A study into rat behaviour points towards empathy in the animal kingdom. We think of empathy – the ability to think compassionately about those around us – as a particularly advanced, human, trait. But rats in a lab experiment conducted by researchers at the University of Chicago learnt to free their trapped, distressed cagemates even though there was no benefit to themselves.
Empathy, referred to as ‘pro-social behaviour‘ by behavioural biologists is seen as an indicator of high intelligence in the animal kingdom, more frequently associated with animals such as great apes, elephants and dolphins. This study is the first of its kind to show this behaviour in rats.
“There are a lot of ideas in the literature showing that empathy is not unique to humans, and it has been well demonstrated in apes, but in rodents it was not very clear,” says author of the paper, Jean Decety, professor of psychology and psychiatry at the University of Chicago.
In the study, one rat was allowed to run free while another was trapped in a clear plastic tube. The trapped rat could be freed if a door was opened by the free rat. Once the free rats had learnt how to open the restraints they immediately freed them, and they ignored empty restraints or restraints containing toy rats. The rats freed each other for no reward.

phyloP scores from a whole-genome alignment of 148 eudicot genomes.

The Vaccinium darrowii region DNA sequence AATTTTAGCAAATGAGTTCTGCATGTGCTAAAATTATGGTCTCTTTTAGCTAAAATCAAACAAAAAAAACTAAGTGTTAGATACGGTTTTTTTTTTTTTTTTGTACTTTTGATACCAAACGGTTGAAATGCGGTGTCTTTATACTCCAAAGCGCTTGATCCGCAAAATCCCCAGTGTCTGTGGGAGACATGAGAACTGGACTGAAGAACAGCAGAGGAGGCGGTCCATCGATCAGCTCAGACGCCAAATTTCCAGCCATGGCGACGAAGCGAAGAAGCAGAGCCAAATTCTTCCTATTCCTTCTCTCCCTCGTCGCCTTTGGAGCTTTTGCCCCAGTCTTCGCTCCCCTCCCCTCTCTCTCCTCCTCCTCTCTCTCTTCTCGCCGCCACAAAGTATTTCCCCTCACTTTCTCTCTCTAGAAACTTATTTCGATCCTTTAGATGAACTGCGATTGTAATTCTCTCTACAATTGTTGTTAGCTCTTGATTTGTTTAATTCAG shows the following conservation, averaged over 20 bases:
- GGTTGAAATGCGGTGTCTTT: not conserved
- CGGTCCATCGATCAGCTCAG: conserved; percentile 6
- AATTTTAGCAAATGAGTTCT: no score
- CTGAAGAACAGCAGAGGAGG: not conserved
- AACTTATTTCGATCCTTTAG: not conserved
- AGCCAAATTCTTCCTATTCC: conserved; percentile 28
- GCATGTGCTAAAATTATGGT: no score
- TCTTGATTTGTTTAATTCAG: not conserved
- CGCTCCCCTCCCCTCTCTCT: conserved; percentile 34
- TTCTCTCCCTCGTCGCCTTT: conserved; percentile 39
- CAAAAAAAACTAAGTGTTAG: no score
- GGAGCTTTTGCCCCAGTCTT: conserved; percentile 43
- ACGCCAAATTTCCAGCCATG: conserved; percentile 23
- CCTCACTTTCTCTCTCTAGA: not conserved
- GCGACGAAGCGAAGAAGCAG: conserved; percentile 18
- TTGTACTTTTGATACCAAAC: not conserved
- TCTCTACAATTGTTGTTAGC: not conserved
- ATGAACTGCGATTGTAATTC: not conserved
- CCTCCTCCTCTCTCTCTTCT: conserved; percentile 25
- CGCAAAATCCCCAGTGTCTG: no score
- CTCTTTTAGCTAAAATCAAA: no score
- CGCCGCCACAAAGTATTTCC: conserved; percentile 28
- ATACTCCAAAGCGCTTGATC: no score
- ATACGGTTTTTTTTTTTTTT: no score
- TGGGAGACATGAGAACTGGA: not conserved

“They are very smart and figure out if they pitch their nose up, they can open the door,” says Decety. “It’s not easy and it doesn’t happen by chance. They try hard and circle around.”
Next, the researchers placed two restraints in the cage, one with a trapped rat and another with chocolate to see which the free rat would free first. About half of the time the free rats released the trapped rat first and shared the chocolate.
“They open both doors and share the chocolate,” says Decety. “That’s amazing. They could eat all of the chocolate, but they didn’t.”
Whether this sharing of the chocolate 50 per cent of the time makes rats more compassionate than humans is for you to decide. Certainly great apes, ourselves included, display the highest level of empathy in the animal kingdom. “We’re a social species,” says Decety. “It’s good for us to help, it makes us feel good, it’s connected with dopamine and that’s good for everybody.”
Image: Jean-Jacques Boujot/ Flickr